Between Mersey Beat-dominated ’64 and psychedelic ’67, folk-rock was the dominant pop style for young, white artists. Even such hardened souls as the Stones, Kinks, and Pretty Things got sucked into it. Appropriately, Grapefruit Records’ new triple-disc collection Gathered from Coincidence: The British Folk Pop Sound of 1965-1966 limits its scope to those two years, and while its reasonable to wonder if its location and period limitations result in a limited listening experience, they don’t.

Instead of just spotlighting songs that reflect The Byrds’ 12-string shimmer, Gathered from Coincidence presents a variety of sounds that fall within its narrow premise. There is electric jangle (Peter and Gordon’s “Morning’s Calling”, The Silkie’s “You’ve Got to Hide Your Love Away”, The Hollies’ “Very Last Day”) but also solo acoustic pieces (Donovan’s “Catch the Wind”), full-band acoustic rambles (The Kinks’ “Wait Til the Summer Comes Along”), heavy-beat rock (The Pretty Things’ “London Town”, Manfred Mann’s “If You Gotta Go, Go Now”), shades of distinctly British baroque pop (Marianne Faithfull’s “Come and Stay with Me”), bubblegum folk (Twinkle’s “Golden Lights”, Heinz’s “Don’t Think Twice, It’s Alright”), elaborate productions that fly in the face of folk’s dogged simplicity (Murray Head’s “The Bells of Rhymney”, Justin Hayward’s “Day Must Come”), and some of the turgid, old-fashioned stuff that Rock & Roll mostly swept away (Ian Campbell Folk Group’s “The Times They Are-A Changin’”, First Gear’s “Gotta Make the Future Bright”).

As you probably sussed from the artist and song names, Gathered from Coincidence contains some big groups and a lot of Dylan covers. It also has some varying perspectives, as parodies such as Alan Klein’s “Age of Corruption” and Micha’s “Protest Singer” protest the protest singers, though neither are particularly listenable (however, John Cassidie’s “Talkin’ Denmark Street” is the uncanniest Dylan send up I’ve ever heard). Fortunately, such bum tracks are pretty rare and Gathered from Coincidence ends up a mostly consistent and varied collection of songs from the beginning of pop’s most fruitful period.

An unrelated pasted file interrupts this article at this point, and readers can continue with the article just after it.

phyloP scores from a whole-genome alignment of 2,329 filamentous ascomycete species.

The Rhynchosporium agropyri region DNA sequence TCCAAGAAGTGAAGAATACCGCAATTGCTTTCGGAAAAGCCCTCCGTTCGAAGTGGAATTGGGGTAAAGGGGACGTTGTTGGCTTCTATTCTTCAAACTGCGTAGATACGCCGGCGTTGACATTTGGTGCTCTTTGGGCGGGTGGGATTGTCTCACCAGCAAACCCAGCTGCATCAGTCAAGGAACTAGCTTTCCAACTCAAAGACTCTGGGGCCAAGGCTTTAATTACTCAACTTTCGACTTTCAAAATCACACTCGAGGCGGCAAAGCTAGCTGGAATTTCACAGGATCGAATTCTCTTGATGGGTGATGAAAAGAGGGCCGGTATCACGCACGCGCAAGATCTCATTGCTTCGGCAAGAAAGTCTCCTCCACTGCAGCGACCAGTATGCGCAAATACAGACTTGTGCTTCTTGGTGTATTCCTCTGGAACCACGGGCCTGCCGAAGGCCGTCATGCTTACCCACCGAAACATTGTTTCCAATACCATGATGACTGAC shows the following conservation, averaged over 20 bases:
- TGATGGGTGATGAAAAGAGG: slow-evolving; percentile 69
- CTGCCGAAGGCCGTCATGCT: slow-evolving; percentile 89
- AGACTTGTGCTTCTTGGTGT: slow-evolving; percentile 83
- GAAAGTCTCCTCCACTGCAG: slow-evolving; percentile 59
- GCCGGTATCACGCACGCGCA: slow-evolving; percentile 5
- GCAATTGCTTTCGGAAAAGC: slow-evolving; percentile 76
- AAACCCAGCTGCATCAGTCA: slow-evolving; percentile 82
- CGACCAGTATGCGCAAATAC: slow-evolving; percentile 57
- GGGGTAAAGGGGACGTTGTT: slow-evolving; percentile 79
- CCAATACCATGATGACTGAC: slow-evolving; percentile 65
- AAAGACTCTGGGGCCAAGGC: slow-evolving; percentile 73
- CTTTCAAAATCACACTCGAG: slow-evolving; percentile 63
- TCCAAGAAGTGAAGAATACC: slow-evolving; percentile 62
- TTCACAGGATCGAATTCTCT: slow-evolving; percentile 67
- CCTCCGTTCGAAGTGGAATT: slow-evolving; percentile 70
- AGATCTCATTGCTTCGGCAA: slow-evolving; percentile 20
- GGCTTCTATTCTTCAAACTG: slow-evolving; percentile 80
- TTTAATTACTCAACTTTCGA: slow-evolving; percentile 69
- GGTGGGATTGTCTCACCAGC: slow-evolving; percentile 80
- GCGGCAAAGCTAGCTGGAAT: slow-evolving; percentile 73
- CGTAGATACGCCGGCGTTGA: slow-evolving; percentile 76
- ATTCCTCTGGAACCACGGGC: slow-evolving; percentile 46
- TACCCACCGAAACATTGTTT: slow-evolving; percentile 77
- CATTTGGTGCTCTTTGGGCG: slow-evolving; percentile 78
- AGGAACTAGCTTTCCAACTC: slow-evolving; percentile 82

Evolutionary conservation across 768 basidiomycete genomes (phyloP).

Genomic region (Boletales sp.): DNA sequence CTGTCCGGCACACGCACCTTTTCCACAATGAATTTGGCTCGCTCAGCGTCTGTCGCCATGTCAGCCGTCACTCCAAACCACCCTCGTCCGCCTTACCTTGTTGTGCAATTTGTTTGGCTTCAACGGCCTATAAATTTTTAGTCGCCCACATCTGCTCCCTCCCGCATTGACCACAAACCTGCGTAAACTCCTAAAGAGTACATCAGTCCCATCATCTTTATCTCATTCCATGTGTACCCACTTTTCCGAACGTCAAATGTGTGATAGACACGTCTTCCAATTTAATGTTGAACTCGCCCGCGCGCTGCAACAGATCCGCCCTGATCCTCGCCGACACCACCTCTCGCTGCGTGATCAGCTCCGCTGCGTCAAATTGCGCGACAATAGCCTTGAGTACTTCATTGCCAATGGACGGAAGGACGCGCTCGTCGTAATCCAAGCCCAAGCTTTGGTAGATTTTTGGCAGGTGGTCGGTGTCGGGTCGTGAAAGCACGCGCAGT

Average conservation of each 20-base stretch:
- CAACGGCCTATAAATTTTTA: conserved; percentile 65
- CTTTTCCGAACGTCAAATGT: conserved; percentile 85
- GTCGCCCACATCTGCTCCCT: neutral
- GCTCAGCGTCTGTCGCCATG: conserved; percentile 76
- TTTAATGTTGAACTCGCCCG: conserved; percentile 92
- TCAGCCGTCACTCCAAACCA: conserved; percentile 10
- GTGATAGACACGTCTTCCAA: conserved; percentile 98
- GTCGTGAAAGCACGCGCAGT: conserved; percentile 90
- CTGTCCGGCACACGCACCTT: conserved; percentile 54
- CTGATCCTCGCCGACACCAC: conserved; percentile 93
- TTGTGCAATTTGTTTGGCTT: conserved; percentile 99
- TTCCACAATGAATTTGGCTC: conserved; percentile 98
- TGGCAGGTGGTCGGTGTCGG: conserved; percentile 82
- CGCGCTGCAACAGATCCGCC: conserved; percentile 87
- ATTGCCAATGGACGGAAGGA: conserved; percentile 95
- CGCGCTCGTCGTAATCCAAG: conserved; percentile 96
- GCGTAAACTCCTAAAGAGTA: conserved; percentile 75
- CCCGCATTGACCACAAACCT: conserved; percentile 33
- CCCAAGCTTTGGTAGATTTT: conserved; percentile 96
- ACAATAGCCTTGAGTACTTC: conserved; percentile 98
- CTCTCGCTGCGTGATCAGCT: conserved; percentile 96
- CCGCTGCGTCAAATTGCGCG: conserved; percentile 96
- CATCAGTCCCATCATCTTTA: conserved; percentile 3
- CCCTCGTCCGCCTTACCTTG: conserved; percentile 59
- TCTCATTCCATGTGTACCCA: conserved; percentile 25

Saturday, June 2, 2018

Review: Vinyl Reissue of Little Willie John's 'Fever'


Little Willie John had a voice that betrayed his years. He was only 19 when he cut the first version of the deathless “Fever”, but his delivery already seemed as richly aged as a snifter of 40-year old cognac. It was just as smooth too without a sprinkle of the grit less naturally skilled singers force to put miles on the odometer. It didn’t matter if he was  smoldering his way through “Fever”, aching out the smoky “Suffering with the Blues”, belting blues on the hit “All Around the World”, and bouncing joyful noise off his sister Mable on the goofy B-side “Dinner Date”. I’d be shocked if Sam Cooke didn’t spend the morning before he recorded Night Beat spinning his Little Willie John records over and over.

Originally released in 1956, John’s first LP Fever collected most of his early A sides for King Records into a consistently strong package. Modern Harmonic Records has now reissued Fever on white vinyl. The analog process results in sound that is clear, powerful, and organic complementing the clarity, power, and naturalness of the man’s voice luxuriously.